A new study has found that sea surface temperatures have a direct impact on the diet of European Shag, highlighting problems that future climatic warming and resultant sea surface temperature increases might impose on its populations.
Long-term changes in climate are affecting the abundance, distribution and phenology (or seasonal timing of life habits) of species across all trophic levels (or discrete hierarchies in an ecosystem). Short-term climate variability is also having a profound impact on species and their interactions. Crucially, species will experience long- and short-term variation simultaneously, and both are predicted to change, yet studies tend to focus on only one of these temporal scales. Apex predators are sensitive to long-term climate-driven changes in prey populations and short-term effects of weather on prey availability, both of which could result in changes of diet.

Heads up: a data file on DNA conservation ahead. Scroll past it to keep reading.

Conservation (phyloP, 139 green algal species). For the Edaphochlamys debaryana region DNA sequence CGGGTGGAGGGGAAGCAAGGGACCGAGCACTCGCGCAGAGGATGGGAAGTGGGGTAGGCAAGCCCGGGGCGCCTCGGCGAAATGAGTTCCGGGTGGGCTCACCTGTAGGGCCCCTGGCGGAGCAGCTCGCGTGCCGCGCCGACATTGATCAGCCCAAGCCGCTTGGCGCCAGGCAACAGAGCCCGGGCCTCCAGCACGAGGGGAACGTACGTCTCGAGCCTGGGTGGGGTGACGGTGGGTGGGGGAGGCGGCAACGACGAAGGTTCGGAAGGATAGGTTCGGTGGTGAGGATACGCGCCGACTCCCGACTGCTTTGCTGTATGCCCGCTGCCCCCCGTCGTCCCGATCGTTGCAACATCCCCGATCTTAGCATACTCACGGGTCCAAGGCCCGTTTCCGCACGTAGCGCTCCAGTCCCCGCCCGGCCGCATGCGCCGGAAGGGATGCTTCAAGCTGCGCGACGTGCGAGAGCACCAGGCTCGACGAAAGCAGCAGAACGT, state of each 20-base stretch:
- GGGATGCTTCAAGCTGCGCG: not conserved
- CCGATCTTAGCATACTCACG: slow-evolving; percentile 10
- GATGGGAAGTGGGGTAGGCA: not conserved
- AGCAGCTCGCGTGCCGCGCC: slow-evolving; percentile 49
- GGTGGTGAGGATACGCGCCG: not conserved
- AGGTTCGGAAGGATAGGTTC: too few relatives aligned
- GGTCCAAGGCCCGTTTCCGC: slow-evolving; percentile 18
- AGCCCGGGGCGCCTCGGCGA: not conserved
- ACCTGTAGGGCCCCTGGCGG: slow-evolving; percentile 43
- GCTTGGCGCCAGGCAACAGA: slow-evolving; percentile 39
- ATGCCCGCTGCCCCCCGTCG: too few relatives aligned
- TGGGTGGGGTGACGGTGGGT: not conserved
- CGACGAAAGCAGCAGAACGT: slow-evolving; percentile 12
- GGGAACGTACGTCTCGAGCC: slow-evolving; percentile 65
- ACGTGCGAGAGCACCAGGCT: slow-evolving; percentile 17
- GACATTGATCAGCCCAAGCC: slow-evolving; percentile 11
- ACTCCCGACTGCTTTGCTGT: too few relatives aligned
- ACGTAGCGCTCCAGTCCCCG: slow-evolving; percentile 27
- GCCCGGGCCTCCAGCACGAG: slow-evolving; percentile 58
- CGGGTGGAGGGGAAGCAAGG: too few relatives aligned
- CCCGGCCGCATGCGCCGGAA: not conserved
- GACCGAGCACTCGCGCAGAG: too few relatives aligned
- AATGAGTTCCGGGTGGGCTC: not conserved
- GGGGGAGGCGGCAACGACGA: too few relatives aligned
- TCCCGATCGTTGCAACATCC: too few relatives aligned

The study investigated temporal trends and effects of long- and short-term environmental variability on chick diet composition in a North Sea population of European Shags between 1985 and 2014. The proportion of their principal prey, Lesser Sandeel, declined from 99 per cent (1985) to 51 per cent (2014), and estimated sandeel size declined from 104.5 to 92.0 mm over the same time period.